Ben’s gaze lingered again on the tasty-looking blonde sitting on the bench. He’d been checking her out since he and Todd first arrived at the park. Couldn’t help himself. He had a real thing for blondes, and most—
thank you, God
—had a real thing for him.
“Hey, Todd, why don’t we go to the slide over there?”
Closer to that blonde.
He turned to the boy in surprise. “Why not?”
“That slide’s for babies.”
“No, it’s not. Look, there’s an adult over there,” he said, pointing the football toward the bench.
Todd looked over and made a face. “You want to go talk to that woman, don’t you?”
“Wh-what?” Ben spluttered. “No, no. No way. Hey, stop listening to your mom about me.” Besides, he didn’t want to talk to her, anyway. “Flirt” was a better verb choice. He wanted to
with that woman. There was a difference. Anyone could spew out words and just talk. Flirting required talent, always used with the sole purpose of letting the other person know you’re interested. And he was very interested in her.
However, as much as he was tempted to go over and introduce himself, he wouldn’t. He didn’t want to risk his anonymity. But he didn’t see the harm in getting a better look at an attractive woman. After all, if he was in a museum, he’d certainly want to get closer to a work of art, wouldn’t he? And from what he could tell, that woman was a bona fide masterpiece.
She had the kind of straight, shiny blond hair his fingers itched to feel and run through, and a body that was slender in an athletic kind of way—built more like a runner than a centerfold—and not at all fake like most of the women in L.A. He was positive there was nothing cosmetically enhanced on her. Not that she wore anything revealing to bring that kind of attention to herself. Yet, dressed in sweatpants and a Red Sox T-shirt, she’d managed to get his attention just the same.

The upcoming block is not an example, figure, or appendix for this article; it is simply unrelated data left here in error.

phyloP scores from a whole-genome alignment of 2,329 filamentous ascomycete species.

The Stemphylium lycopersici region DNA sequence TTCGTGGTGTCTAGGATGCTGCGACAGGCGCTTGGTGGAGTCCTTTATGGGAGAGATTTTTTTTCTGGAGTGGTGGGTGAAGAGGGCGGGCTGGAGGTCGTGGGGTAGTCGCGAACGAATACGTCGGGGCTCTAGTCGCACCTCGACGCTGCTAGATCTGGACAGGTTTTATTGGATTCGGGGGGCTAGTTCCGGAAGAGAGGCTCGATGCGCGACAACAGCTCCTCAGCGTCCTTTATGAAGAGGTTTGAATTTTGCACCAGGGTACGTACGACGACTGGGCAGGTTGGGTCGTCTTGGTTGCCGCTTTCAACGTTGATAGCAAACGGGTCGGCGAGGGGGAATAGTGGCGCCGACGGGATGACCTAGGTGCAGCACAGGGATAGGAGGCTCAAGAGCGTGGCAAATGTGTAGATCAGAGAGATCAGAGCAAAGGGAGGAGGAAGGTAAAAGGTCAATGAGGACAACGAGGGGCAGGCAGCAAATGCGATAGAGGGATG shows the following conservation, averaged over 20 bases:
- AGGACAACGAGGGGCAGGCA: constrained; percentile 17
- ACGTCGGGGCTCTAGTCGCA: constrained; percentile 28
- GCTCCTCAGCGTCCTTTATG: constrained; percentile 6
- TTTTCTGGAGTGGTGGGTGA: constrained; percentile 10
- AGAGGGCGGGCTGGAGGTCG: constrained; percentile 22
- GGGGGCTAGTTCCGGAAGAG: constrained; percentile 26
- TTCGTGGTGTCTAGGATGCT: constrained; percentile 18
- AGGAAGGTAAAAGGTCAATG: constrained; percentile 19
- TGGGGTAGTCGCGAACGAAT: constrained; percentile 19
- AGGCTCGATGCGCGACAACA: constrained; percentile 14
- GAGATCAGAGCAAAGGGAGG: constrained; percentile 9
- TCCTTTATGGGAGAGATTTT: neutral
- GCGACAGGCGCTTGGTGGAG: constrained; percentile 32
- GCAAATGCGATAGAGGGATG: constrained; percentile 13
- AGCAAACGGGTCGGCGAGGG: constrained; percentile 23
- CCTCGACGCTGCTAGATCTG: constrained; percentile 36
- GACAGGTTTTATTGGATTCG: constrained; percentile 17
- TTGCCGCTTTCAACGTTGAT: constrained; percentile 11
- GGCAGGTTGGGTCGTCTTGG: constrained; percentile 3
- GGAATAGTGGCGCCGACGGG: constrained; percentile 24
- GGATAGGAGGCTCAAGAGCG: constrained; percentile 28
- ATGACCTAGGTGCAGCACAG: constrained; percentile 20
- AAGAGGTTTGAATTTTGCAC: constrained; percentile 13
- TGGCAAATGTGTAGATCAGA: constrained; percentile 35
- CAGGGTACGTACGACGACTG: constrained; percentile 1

“Um, Todd, are you sure you don’t want to go over there?” he asked again, trying to rein in and saddle his raging testosterone.
Todd took off running. “You have to catch me first,” he called out with a laugh.
That little bugger.
Ben dropped the football and ran after him. Todd was fast, weaving his way around the wooden maze of forts and playground equipment and then disappearing from his sight. Ben climbed up the rope to the wooden platform and scanned the area. From the corner of his eye, he caught sight of Todd ducking into a tube slide.
Ha! Gotcha now, kid.
He ran over and climbed into a slide himself, hoping to catch him by surprise.
The only problem was he didn’t slide down.
He began to twist, realizing his shoulders were wedged in tight. With one arm pinned down and the other arm up, he tried shifting his hips to wiggle back up. That didn’t work, either. Okay, he wasn’t sure how he’d managed this strange, bizarre feat, but he needed some help.
Crap. He could see the headline now: “Career Not Only Thing Going Down Tubes.” Oh, man, his agent and publicist would have his head on a platter if that happened. He’d be lucky to get local theater work after that. Served him right for showing off and acting like a ten-year-old instead of the thirty-four-year-old he was.
Where the hell is Todd?
Ben heard movement above him. Thank goodness. He looked up, ready to ream Todd out for leaving him hanging so long. But he clamped his lips shut when he stared directly into the face of a cherubic little girl instead.
“Excuse me. Now it my turn,” she said in a tiny voice.
“Uh…well, you have to wait. See, I can’t move right now.”
She frowned. “But I said excuse me.”
“Yeah, I know, but—”
Her little face puckered and those big blue eyes filled with tears, which set the alarm bells ringing.
No, no, please. I beg you!
Oh, man, the kid was going to cry on him.
Where the hell is Todd!